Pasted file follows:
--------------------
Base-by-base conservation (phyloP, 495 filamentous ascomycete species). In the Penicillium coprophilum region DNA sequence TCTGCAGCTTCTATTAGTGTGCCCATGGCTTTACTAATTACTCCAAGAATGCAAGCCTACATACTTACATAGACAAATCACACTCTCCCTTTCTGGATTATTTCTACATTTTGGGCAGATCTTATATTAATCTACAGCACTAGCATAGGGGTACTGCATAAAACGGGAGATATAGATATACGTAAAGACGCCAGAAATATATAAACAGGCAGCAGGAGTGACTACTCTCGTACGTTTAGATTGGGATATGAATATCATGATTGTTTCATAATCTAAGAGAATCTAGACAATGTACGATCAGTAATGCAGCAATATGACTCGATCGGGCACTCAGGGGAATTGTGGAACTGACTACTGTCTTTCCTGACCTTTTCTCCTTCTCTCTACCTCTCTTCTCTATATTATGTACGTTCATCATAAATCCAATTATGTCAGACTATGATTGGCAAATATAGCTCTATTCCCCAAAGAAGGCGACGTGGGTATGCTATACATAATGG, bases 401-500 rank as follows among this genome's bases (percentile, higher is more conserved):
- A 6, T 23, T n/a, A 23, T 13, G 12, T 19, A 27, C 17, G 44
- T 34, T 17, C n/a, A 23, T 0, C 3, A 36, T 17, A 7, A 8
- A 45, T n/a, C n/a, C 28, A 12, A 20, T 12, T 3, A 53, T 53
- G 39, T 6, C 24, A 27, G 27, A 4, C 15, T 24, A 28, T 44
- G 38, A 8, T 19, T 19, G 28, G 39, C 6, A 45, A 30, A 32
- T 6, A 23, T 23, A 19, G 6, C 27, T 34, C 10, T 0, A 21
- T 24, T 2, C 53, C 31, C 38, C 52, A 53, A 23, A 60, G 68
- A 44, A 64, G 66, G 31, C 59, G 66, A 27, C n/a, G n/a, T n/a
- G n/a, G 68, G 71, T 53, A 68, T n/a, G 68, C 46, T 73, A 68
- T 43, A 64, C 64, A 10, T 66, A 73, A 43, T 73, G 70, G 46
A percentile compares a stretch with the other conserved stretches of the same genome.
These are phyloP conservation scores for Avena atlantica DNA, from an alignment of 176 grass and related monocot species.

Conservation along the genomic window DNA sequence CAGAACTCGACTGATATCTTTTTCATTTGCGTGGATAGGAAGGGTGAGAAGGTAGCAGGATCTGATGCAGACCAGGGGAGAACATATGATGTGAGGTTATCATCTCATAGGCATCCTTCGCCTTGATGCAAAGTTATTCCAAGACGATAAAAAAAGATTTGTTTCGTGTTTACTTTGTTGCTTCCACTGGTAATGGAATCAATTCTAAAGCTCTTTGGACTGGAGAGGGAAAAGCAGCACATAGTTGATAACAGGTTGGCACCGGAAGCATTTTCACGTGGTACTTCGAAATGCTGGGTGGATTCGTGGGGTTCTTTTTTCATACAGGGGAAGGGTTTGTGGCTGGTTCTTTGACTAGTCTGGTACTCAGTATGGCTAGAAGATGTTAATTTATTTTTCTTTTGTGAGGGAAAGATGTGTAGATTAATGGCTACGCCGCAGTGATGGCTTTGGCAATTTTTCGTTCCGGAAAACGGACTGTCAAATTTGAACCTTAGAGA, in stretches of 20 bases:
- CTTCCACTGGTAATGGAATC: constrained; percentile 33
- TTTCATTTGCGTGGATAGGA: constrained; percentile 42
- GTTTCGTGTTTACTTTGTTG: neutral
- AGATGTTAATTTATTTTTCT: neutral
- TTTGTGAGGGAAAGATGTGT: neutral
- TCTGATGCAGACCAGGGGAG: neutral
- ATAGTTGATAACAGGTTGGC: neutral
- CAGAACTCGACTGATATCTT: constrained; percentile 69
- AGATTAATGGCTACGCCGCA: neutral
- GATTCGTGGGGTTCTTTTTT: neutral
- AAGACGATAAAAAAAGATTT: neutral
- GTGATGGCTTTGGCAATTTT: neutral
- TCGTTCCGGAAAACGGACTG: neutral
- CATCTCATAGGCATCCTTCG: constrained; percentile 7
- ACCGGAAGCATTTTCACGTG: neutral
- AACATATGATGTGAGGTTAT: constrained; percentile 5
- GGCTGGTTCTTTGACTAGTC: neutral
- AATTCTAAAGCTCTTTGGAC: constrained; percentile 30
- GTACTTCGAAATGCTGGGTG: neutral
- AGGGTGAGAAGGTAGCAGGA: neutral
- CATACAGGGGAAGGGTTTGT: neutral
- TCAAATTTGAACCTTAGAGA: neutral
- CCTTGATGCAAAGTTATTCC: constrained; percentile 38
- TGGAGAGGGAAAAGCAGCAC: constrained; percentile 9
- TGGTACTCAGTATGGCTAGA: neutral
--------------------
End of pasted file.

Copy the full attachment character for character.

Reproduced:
Base-by-base conservation (phyloP, 495 filamentous ascomycete species). In the Penicillium coprophilum region DNA sequence TCTGCAGCTTCTATTAGTGTGCCCATGGCTTTACTAATTACTCCAAGAATGCAAGCCTACATACTTACATAGACAAATCACACTCTCCCTTTCTGGATTATTTCTACATTTTGGGCAGATCTTATATTAATCTACAGCACTAGCATAGGGGTACTGCATAAAACGGGAGATATAGATATACGTAAAGACGCCAGAAATATATAAACAGGCAGCAGGAGTGACTACTCTCGTACGTTTAGATTGGGATATGAATATCATGATTGTTTCATAATCTAAGAGAATCTAGACAATGTACGATCAGTAATGCAGCAATATGACTCGATCGGGCACTCAGGGGAATTGTGGAACTGACTACTGTCTTTCCTGACCTTTTCTCCTTCTCTCTACCTCTCTTCTCTATATTATGTACGTTCATCATAAATCCAATTATGTCAGACTATGATTGGCAAATATAGCTCTATTCCCCAAAGAAGGCGACGTGGGTATGCTATACATAATGG, bases 401-500 rank as follows among this genome's bases (percentile, higher is more conserved):
- A 6, T 23, T n/a, A 23, T 13, G 12, T 19, A 27, C 17, G 44
- T 34, T 17, C n/a, A 23, T 0, C 3, A 36, T 17, A 7, A 8
- A 45, T n/a, C n/a, C 28, A 12, A 20, T 12, T 3, A 53, T 53
- G 39, T 6, C 24, A 27, G 27, A 4, C 15, T 24, A 28, T 44
- G 38, A 8, T 19, T 19, G 28, G 39, C 6, A 45, A 30, A 32
- T 6, A 23, T 23, A 19, G 6, C 27, T 34, C 10, T 0, A 21
- T 24, T 2, C 53, C 31, C 38, C 52, A 53, A 23, A 60, G 68
- A 44, A 64, G 66, G 31, C 59, G 66, A 27, C n/a, G n/a, T n/a
- G n/a, G 68, G 71, T 53, A 68, T n/a, G 68, C 46, T 73, A 68
- T 43, A 64, C 64, A 10, T 66, A 73, A 43, T 73, G 70, G 46
A percentile compares a stretch with the other conserved stretches of the same genome.
These are phyloP conservation scores for Avena atlantica DNA, from an alignment of 176 grass and related monocot species.

Conservation along the genomic window DNA sequence CAGAACTCGACTGATATCTTTTTCATTTGCGTGGATAGGAAGGGTGAGAAGGTAGCAGGATCTGATGCAGACCAGGGGAGAACATATGATGTGAGGTTATCATCTCATAGGCATCCTTCGCCTTGATGCAAAGTTATTCCAAGACGATAAAAAAAGATTTGTTTCGTGTTTACTTTGTTGCTTCCACTGGTAATGGAATCAATTCTAAAGCTCTTTGGACTGGAGAGGGAAAAGCAGCACATAGTTGATAACAGGTTGGCACCGGAAGCATTTTCACGTGGTACTTCGAAATGCTGGGTGGATTCGTGGGGTTCTTTTTTCATACAGGGGAAGGGTTTGTGGCTGGTTCTTTGACTAGTCTGGTACTCAGTATGGCTAGAAGATGTTAATTTATTTTTCTTTTGTGAGGGAAAGATGTGTAGATTAATGGCTACGCCGCAGTGATGGCTTTGGCAATTTTTCGTTCCGGAAAACGGACTGTCAAATTTGAACCTTAGAGA, in stretches of 20 bases:
- CTTCCACTGGTAATGGAATC: constrained; percentile 33
- TTTCATTTGCGTGGATAGGA: constrained; percentile 42
- GTTTCGTGTTTACTTTGTTG: neutral
- AGATGTTAATTTATTTTTCT: neutral
- TTTGTGAGGGAAAGATGTGT: neutral
- TCTGATGCAGACCAGGGGAG: neutral
- ATAGTTGATAACAGGTTGGC: neutral
- CAGAACTCGACTGATATCTT: constrained; percentile 69
- AGATTAATGGCTACGCCGCA: neutral
- GATTCGTGGGGTTCTTTTTT: neutral
- AAGACGATAAAAAAAGATTT: neutral
- GTGATGGCTTTGGCAATTTT: neutral
- TCGTTCCGGAAAACGGACTG: neutral
- CATCTCATAGGCATCCTTCG: constrained; percentile 7
- ACCGGAAGCATTTTCACGTG: neutral
- AACATATGATGTGAGGTTAT: constrained; percentile 5
- GGCTGGTTCTTTGACTAGTC: neutral
- AATTCTAAAGCTCTTTGGAC: constrained; percentile 30
- GTACTTCGAAATGCTGGGTG: neutral
- AGGGTGAGAAGGTAGCAGGA: neutral
- CATACAGGGGAAGGGTTTGT: neutral
- TCAAATTTGAACCTTAGAGA: neutral
- CCTTGATGCAAAGTTATTCC: constrained; percentile 38
- TGGAGAGGGAAAAGCAGCAC: constrained; percentile 9
- TGGTACTCAGTATGGCTAGA: neutral